Most people associate arthritis with aging, but the fact is, one in 1,000 children is diagnosed with juvenile arthritis. Stony Brook Children's Hospital's Pediatric Rheumatologist Dr. Julie Cherian addresses the most common questions from parents — and discusses what they can do if they suspect their child may have arthritis.
Is arthritis really that common in children? "Yes and that's why awareness is so important," says Julie Cherian, MD Pediatric Rheumatologist, Division Chief, Pediatric Rheumatology, Stony Brook Children's Hospital. "Collectively, the term referring to arthritis in children is Juvenile Idiopathic Arthritis (JIA). The most important thing about JIA is to diagnose and treat it early. Left unchecked, it can cause serious, irreversible side effects, including blindness, stunted growth and lifelong disabilities."
What are the signs and symptoms? "Unfortunately, many of the symptoms of JIA mimic those of other diseases, so a diagnosis of juvenile arthritis is one of exclusion," says Dr. Cherian. "That is, we have to rule out other illnesses over time before we can definitely say a child has arthritis."
If your child shows any of the following, Dr. Cherian suggests talking with your primary care physician, pediatrician or a pediatric rheumatologist about investigating the possibility of juvenile arthritis further:
·Stiffness in the morning. This could mean impaired or slowed mobility after awakening. Smaller children who are already walking may crawl or want to be held when they first get up.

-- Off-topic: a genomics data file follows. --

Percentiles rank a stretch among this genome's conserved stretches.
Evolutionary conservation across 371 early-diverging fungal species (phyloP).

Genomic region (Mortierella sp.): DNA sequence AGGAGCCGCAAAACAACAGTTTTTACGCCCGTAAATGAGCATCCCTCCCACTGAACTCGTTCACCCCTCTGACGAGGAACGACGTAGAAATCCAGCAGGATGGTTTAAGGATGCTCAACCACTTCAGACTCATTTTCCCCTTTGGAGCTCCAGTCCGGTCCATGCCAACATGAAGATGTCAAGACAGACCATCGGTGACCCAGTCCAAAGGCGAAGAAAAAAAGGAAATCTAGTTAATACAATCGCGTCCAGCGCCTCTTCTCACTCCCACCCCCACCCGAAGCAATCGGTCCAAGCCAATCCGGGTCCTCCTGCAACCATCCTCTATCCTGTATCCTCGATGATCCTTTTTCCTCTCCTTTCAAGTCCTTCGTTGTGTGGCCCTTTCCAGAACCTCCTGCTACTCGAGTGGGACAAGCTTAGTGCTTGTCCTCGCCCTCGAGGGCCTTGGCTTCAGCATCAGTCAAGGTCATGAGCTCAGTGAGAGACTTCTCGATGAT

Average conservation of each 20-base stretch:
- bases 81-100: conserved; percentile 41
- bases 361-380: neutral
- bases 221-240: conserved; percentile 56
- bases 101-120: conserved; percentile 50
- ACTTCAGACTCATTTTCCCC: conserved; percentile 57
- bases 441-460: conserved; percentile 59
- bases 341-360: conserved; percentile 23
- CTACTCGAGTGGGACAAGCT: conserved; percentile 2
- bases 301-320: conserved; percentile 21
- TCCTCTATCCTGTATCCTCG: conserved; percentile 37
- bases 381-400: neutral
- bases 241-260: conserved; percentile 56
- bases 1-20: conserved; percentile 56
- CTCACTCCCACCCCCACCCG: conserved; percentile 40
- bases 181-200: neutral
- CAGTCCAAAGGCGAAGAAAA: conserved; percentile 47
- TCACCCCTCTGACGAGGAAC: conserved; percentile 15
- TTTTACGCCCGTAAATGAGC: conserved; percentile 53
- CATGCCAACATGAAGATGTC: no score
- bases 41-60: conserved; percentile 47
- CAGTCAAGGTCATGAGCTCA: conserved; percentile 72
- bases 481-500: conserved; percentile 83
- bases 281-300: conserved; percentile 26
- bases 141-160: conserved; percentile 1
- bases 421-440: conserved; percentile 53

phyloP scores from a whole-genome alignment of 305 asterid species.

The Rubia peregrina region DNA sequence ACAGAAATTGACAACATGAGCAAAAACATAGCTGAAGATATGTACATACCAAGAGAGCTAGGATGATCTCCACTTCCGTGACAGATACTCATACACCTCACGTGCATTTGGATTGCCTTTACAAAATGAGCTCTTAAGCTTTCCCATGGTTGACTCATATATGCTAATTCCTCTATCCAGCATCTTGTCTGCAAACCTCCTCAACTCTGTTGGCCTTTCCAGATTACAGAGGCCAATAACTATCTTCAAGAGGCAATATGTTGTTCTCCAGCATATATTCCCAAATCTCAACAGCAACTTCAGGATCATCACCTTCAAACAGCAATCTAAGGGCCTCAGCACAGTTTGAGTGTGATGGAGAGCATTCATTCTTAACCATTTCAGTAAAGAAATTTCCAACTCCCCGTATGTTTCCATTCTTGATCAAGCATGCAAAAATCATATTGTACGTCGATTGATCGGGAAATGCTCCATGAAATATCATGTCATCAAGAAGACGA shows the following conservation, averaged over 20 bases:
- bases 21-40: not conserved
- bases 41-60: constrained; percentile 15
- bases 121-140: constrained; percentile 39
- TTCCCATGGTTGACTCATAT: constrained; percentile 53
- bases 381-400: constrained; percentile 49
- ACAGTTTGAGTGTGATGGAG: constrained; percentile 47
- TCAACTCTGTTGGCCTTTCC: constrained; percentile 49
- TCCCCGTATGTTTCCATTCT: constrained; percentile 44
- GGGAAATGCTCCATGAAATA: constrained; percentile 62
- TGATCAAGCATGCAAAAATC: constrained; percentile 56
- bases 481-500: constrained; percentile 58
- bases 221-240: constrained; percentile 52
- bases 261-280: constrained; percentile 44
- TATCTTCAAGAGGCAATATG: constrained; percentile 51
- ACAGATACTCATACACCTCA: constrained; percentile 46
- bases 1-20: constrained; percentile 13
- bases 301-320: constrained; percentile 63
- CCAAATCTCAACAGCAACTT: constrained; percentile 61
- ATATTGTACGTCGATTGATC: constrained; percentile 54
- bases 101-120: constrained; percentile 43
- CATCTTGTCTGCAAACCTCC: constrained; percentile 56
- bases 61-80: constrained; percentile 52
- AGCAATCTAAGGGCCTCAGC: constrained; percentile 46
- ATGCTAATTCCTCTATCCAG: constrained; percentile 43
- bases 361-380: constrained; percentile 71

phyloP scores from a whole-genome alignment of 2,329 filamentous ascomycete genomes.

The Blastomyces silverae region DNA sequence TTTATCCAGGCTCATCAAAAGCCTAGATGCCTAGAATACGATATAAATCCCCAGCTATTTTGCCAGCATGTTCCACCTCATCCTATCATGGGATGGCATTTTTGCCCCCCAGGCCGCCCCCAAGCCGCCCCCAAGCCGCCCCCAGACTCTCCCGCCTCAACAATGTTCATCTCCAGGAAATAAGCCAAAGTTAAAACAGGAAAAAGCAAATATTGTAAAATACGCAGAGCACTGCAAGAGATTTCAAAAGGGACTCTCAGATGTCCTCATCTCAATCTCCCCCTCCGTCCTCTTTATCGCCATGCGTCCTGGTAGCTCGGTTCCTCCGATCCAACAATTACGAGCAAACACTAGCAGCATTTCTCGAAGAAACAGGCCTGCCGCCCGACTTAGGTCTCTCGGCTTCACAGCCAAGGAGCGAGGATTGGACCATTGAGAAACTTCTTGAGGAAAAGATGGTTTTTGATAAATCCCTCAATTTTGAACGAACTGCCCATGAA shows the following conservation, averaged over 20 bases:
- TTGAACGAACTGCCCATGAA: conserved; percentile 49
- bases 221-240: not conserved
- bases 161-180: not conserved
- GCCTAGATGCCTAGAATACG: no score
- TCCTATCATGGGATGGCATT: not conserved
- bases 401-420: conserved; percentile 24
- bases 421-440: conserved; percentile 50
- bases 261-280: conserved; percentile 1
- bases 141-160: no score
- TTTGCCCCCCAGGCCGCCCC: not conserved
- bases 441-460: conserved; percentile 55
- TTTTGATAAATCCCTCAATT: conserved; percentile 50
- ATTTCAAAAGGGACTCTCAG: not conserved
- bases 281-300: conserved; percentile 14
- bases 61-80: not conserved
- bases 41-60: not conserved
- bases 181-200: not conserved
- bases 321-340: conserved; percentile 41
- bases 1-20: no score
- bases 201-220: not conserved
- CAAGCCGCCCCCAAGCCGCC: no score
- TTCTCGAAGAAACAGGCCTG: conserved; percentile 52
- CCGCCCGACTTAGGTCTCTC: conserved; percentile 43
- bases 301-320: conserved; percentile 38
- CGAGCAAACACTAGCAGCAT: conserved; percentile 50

·Warm, swollen or tender joints. Knees and ankles are most common sites, but symptoms could appear in other joints as well.
·Fatigue, weight loss, lack of appetite, slowed activity level.
·"Growing pains." Sometimes parents think that when a child complains of joint or leg pain, it is just "growing pains." This is a common misconception. Growing pains affect the whole leg, and the pain is diffuse, especially at night. If a child is stiff, especially in the morning, investigate further.
How is JIA diagnosed? "There is no specific laboratory test to diagnose JIA," says Dr. Cherian. "The diagnosis is made through a careful physical examination, a thorough medical history and by ruling out other diagnoses."
Dr. Cherian says it is important to note the duration of symptoms and carefully examine the joints including measuring leg lengths and checking for joint contractures. JIA is usually a diagnosis of exclusion made over time.
"We may run tests and perform lab work to ensure the symptoms are not caused by another disease," says Dr. Cherian. "Once confirmed, we start treatment immediately."
What is the best treatment? "At Stony Brook Children's, we believe that aggressive treatment as early as possible offers the best possible outcome," says Dr. Cherian. "Depending on the severity, we can prescribe from a wide range of medications. This includes common anti-inflammatories and pain relievers, DMARDs (disease modifying drugs, for example, methotrexate), and a new class of drugs known as biologics or anti-TNFs (tumor necrosis factor). These latter medications have had amazing success. Children who once would have needed a wheelchair are now living a "normal" life — walking, running and participating in all the same activities as their peers."
Dr. Cherian also uses a multidisciplinary team approach, which includes physical therapists, pediatric ophthalmologists, pediatric orthopedic specialists and other children's medicine experts on the team as needed.
Can a child outgrow JIA? "Some forms of JIA can be outgrown with the right treatment, and others cannot," says Dr. Cherian. "However, children have the best outcome if treated early. A timely correct diagnosis and an aggressive multidisciplinary approach to care is very important."